One evening,a husband and wife are working in their garden. While watering the grass, the wife holds the hose horizontally and the water flows from the end of the hose. She twists the nozzle of the hose to partially close it and suddenly the water shoots farther from the end of the hose. This seems odd to her husband, who wonders, "Why does the stream of water travel farther, since it appears that less water is flowing from the end of the hose?" My challenge is to give a scientific explanation for this unnatural phenomenom.
Professor Selim Hobart Peabody comes to the University as Professor of Mechanical Engineering and Physics. (He will continue to teach physics even after he becomes Regent in 1880.) The University Catalog boasts that the "Physical Laboratory" comprises "a collection of apparatus from the most celebrated European and American makers, costing over $5000 and illustrating the subjects of mechanics, pneumatics, optics, heat, and electricity."
Laboratory practice is introduced into the physics curriculum at Illinois. At this time, only two other U.S. universities offer laboratory work in physics—Stevens Institute of Technology  and Massachusetts Institute of Technology .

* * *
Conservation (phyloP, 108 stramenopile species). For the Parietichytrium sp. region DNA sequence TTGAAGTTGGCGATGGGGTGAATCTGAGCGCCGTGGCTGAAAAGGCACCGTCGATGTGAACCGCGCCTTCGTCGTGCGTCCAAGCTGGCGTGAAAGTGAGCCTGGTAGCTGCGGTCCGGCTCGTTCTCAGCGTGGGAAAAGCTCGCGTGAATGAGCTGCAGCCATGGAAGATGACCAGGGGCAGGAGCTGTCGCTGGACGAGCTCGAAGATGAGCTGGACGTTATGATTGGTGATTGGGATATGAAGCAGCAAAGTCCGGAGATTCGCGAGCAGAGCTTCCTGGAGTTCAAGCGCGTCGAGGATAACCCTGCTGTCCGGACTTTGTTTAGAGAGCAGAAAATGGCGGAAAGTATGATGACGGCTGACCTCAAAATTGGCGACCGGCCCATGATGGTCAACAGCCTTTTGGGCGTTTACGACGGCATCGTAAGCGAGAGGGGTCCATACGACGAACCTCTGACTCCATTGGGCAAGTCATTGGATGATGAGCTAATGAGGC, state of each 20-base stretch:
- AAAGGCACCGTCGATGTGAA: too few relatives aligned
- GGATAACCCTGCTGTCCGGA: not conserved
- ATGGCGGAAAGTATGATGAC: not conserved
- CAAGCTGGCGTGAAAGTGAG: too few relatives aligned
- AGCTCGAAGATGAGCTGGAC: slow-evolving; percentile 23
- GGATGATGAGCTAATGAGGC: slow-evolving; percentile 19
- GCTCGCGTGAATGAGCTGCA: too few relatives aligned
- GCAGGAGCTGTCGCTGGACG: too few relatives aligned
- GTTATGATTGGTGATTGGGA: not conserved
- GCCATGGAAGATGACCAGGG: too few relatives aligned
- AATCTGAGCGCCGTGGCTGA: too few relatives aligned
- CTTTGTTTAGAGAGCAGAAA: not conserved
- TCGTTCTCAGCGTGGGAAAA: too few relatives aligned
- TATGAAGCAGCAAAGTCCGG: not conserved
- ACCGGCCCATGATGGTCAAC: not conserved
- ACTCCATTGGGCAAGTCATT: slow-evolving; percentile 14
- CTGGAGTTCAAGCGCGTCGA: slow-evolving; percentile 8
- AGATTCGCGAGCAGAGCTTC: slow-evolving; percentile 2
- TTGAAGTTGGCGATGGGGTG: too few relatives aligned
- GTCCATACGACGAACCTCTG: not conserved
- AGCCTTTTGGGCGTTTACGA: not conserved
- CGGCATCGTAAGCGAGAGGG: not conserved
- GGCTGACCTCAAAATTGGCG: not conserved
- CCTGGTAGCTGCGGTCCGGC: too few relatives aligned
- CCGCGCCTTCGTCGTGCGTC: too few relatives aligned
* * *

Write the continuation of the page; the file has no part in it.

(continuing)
From the 1872/73 University Catalogue—"This subject [physics, ed.] has been amply provided for in the New Building (University Hall) by the appointment of a Physical Laboratory and Lecture Room, to which the apparatus will be removed this summer, and where the expected additional instruments necessary to fully illustrate the subject can be accommodated. In connection with the lectures, Silliman's Physics is used as a textbook; as many of the topics are more thoroughly discussed in other classes, special attention is paid to the portions remaining. The following are the main heads: Matter, Force, Motion. Properties and Laws of Solids, Fluids, and Liquids. Acoustics and Optics, with mathematical discussion of the undulations and instruments, solar and stellar spectra, etc. Magnetism. Electricity. Chemical Physics is given in a special course of lectures."
As a cornerstone of engineering education, Dean and Professor Stillman Robinson introduces and teaches a course in physics, believing that a knowledge of physics is fundamental to the education of every engineer.
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